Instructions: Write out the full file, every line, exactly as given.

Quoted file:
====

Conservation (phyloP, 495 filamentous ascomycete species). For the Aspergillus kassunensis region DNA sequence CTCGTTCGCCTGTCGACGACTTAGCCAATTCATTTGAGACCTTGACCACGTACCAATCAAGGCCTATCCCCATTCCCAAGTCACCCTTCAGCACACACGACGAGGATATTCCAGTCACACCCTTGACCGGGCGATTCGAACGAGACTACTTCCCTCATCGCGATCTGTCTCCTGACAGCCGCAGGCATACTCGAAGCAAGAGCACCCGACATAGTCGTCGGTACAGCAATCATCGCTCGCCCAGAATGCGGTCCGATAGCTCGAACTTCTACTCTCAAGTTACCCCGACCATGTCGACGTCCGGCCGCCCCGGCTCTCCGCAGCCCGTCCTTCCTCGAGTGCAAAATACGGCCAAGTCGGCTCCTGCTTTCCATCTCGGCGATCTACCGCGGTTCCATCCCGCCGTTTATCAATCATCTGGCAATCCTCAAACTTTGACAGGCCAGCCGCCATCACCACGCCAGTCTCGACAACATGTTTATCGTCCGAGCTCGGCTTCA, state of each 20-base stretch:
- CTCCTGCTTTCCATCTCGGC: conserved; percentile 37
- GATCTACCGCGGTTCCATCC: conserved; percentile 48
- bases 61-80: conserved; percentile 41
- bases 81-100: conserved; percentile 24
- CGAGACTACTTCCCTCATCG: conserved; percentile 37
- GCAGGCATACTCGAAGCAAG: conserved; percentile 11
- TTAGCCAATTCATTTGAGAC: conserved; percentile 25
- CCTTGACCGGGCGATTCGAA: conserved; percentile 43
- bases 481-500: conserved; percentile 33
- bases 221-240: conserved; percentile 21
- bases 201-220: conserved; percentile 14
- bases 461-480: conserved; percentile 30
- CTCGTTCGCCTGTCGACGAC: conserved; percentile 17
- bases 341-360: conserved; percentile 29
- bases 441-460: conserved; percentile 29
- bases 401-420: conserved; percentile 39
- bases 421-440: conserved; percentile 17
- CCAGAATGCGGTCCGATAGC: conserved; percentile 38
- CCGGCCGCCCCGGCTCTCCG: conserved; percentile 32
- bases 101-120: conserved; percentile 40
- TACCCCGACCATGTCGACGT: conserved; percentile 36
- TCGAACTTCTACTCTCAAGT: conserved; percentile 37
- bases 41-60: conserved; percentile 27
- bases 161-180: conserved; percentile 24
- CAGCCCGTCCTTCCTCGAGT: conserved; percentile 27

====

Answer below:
Conservation (phyloP, 495 filamentous ascomycete species). For the Aspergillus kassunensis region DNA sequence CTCGTTCGCCTGTCGACGACTTAGCCAATTCATTTGAGACCTTGACCACGTACCAATCAAGGCCTATCCCCATTCCCAAGTCACCCTTCAGCACACACGACGAGGATATTCCAGTCACACCCTTGACCGGGCGATTCGAACGAGACTACTTCCCTCATCGCGATCTGTCTCCTGACAGCCGCAGGCATACTCGAAGCAAGAGCACCCGACATAGTCGTCGGTACAGCAATCATCGCTCGCCCAGAATGCGGTCCGATAGCTCGAACTTCTACTCTCAAGTTACCCCGACCATGTCGACGTCCGGCCGCCCCGGCTCTCCGCAGCCCGTCCTTCCTCGAGTGCAAAATACGGCCAAGTCGGCTCCTGCTTTCCATCTCGGCGATCTACCGCGGTTCCATCCCGCCGTTTATCAATCATCTGGCAATCCTCAAACTTTGACAGGCCAGCCGCCATCACCACGCCAGTCTCGACAACATGTTTATCGTCCGAGCTCGGCTTCA, state of each 20-base stretch:
- CTCCTGCTTTCCATCTCGGC: conserved; percentile 37
- GATCTACCGCGGTTCCATCC: conserved; percentile 48
- bases 61-80: conserved; percentile 41
- bases 81-100: conserved; percentile 24
- CGAGACTACTTCCCTCATCG: conserved; percentile 37
- GCAGGCATACTCGAAGCAAG: conserved; percentile 11
- TTAGCCAATTCATTTGAGAC: conserved; percentile 25
- CCTTGACCGGGCGATTCGAA: conserved; percentile 43
- bases 481-500: conserved; percentile 33
- bases 221-240: conserved; percentile 21
- bases 201-220: conserved; percentile 14
- bases 461-480: conserved; percentile 30
- CTCGTTCGCCTGTCGACGAC: conserved; percentile 17
- bases 341-360: conserved; percentile 29
- bases 441-460: conserved; percentile 29
- bases 401-420: conserved; percentile 39
- bases 421-440: conserved; percentile 17
- CCAGAATGCGGTCCGATAGC: conserved; percentile 38
- CCGGCCGCCCCGGCTCTCCG: conserved; percentile 32
- bases 101-120: conserved; percentile 40
- TACCCCGACCATGTCGACGT: conserved; percentile 36
- TCGAACTTCTACTCTCAAGT: conserved; percentile 37
- bases 41-60: conserved; percentile 27
- bases 161-180: conserved; percentile 24
- CAGCCCGTCCTTCCTCGAGT: conserved; percentile 27